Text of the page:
The Assembly Plugin for Maven is primarily intended to allow users to aggregate the project output along with its dependencies, modules, site documentation, and other files into a single distributable archive.
Your project can build distribution "assemblies" easily, using one of the convenient, prefabricated assembly descriptors. These descriptors handle many common operations, such as packaging a project's artifact along with generated documentation into a single zip archive. Alternatively, your project can provide its own descriptor and assume a much higher level of control over how dependencies, modules, file-sets, and individual files are packaged in the assembly.
Currently it can create distributions in the following formats:
If your project wants to package your artifact in an uber-jar, the assembly plugin provides only basic support. For more control, use the Maven Shade Plugin.
To use the Assembly Plugin in Maven, you simply need to:
To write your own custom assembly, you will need to refer to the Assembly Descriptor Format reference.
An "assembly" is a group of files, directories, and dependencies that are assembled into an archive format and distributed. For example, assume that a Maven project defines a single JAR artifact that contains both a console application and a Swing application. Such a project could define two "assemblies" that bundle the application with a different set of supporting scripts and dependency sets. One assembly would be the assembly for the console application, and the other assembly could be a Swing application bundled with a slightly different set of dependencies.
The Assembly Plugin provides a descriptor format which allows you to define an arbitrary assembly of files and directories from a project. For example, if your Maven project contains the directory "src/main/bin", you can instruct the Assembly Plugin to copy the contents of this directory to the "bin" directory of an assembly and to change the permissions of the files in the "bin" directory to UNIX mode 755. The parameters for configuring this behavior are supplied to the Assembly Plugin by way of the assembly descriptor.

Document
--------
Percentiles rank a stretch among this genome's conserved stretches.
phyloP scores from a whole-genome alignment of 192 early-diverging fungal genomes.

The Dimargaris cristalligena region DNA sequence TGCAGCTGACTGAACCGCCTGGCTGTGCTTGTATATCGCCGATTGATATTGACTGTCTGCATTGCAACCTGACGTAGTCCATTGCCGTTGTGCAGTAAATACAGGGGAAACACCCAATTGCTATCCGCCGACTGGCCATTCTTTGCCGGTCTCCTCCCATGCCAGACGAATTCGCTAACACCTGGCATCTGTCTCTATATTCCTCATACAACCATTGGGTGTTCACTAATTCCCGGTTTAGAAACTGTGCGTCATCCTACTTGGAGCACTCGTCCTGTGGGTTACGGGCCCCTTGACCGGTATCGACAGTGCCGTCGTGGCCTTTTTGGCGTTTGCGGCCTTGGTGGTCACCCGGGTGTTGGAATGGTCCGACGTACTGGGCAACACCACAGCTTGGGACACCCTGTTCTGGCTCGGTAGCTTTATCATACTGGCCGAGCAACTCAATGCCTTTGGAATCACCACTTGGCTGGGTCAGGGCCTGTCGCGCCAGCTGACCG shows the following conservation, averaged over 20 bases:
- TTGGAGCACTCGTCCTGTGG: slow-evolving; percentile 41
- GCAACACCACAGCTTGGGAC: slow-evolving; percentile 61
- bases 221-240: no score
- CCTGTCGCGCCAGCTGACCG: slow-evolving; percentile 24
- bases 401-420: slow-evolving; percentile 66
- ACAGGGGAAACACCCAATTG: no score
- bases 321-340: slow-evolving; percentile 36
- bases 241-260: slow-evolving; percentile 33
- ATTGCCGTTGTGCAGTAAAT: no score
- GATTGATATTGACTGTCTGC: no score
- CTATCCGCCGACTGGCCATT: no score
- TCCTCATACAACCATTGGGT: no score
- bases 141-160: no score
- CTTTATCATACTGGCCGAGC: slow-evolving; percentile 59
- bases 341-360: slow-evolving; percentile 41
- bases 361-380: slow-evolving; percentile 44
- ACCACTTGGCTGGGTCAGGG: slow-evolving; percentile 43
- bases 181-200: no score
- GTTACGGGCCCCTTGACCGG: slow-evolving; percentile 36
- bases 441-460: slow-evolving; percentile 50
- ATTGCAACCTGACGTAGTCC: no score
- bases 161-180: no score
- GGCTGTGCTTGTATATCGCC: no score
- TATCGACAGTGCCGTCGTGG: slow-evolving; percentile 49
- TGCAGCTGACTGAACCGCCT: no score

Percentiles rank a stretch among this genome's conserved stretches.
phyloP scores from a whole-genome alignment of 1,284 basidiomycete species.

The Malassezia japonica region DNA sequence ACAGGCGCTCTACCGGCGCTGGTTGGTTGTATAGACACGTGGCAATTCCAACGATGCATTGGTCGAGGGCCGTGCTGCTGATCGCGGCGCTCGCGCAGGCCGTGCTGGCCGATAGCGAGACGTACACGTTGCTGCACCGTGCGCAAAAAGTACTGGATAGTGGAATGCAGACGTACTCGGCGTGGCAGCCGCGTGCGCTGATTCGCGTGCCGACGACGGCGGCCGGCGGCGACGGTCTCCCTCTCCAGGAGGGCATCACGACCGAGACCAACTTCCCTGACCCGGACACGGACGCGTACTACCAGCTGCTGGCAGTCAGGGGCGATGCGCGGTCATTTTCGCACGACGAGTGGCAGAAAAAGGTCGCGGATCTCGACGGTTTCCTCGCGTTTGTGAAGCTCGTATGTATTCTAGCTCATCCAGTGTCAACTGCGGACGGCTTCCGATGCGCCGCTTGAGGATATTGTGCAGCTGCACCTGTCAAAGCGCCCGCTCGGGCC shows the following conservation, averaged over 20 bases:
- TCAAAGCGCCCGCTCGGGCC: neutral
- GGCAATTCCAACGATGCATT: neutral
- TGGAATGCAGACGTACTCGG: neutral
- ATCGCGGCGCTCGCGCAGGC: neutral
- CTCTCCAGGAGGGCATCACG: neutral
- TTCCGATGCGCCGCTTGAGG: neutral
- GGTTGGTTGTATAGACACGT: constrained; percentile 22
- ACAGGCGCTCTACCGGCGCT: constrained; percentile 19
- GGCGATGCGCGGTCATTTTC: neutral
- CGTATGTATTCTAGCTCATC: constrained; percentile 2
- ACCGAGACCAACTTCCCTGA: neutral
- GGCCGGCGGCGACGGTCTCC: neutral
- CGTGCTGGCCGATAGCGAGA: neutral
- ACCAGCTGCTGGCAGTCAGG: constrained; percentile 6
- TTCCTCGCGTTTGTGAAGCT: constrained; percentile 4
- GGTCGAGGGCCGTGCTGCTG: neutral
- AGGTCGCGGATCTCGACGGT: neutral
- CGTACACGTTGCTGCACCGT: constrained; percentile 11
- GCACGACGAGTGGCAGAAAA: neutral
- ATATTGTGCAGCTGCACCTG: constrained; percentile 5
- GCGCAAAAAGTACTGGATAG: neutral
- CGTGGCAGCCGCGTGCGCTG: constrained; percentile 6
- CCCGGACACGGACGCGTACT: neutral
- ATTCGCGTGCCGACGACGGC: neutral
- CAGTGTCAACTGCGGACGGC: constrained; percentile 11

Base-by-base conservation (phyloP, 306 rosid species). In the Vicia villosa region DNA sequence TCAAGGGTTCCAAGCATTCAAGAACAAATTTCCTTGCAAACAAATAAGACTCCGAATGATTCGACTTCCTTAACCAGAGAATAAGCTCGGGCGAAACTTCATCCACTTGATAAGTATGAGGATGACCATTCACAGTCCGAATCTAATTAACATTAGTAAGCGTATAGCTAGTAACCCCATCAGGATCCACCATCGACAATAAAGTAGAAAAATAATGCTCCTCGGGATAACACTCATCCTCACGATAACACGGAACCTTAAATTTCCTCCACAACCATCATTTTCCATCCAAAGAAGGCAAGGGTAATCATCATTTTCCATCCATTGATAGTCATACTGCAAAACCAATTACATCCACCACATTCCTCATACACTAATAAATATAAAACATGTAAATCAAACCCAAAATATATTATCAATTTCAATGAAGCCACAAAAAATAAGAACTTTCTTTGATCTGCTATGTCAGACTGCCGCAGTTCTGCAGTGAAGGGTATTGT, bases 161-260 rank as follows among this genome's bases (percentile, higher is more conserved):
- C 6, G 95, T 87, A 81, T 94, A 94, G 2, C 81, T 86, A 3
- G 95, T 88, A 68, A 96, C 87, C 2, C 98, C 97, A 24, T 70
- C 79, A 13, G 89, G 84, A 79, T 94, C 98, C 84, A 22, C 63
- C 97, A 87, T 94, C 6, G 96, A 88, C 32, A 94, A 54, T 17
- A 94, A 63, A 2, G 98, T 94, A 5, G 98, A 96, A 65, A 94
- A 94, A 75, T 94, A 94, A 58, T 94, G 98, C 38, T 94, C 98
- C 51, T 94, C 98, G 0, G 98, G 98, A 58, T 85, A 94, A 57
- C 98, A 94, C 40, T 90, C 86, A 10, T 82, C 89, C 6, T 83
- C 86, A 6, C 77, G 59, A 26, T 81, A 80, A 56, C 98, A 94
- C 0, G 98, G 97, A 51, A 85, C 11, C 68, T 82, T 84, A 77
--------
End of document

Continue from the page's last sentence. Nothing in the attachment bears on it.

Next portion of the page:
The main goal in the assembly plugin is the single goal. It is used to create all assemblies. All other goals are deprecated and will be removed in a future release.
For more information about the goals that are available in the Assembly Plugin, see the plugin documentation page.
Usage of the assembly:assembly, assembly:attached, assembly:directory, and assembly:directory-inline are deprecated, since they wreak havoc with normal build processes and promote non-standard build practices.
The assembly:single-directory goal is redundant, and has been deprecated in favor of the dir assembly format.
Finally, the assembly:unpack goal has been deprecated in favor of the far more comprehensive Maven Dependency Plugin.
General instructions on how to use the Assembly Plugin can be found on the usage page. Some more specific use cases are described in the examples given below. Last but not least, users occasionally contribute additional examples, tips or errata to the plugin's wiki page.
In case you still have questions regarding the plugin's usage, please have a look at the FAQ and feel free to contact the user mailing list. The posts to the mailing list are archived and could already contain the answer to your question as part of an older thread. Hence, it is also worth browsing/searching the mail archive.
If you feel like the plugin is missing a feature or has a defect, you can fill a feature request or bug report in our issue tracker. When creating a new issue, please provide a comprehensive description of your concern. Especially for fixing bugs it is crucial that the developers can reproduce your problem. For this reason, entire debug logs, POMs or most preferably little demo projects attached to the issue are very much appreciated. Of course, patches are welcome, too. Contributors can check out the project from our source repository and will find supplementary information in the guide to helping with Maven.
To provide you with better understanding on some usages of the Assembly Plugin, you can take a look into the examples which can be found here.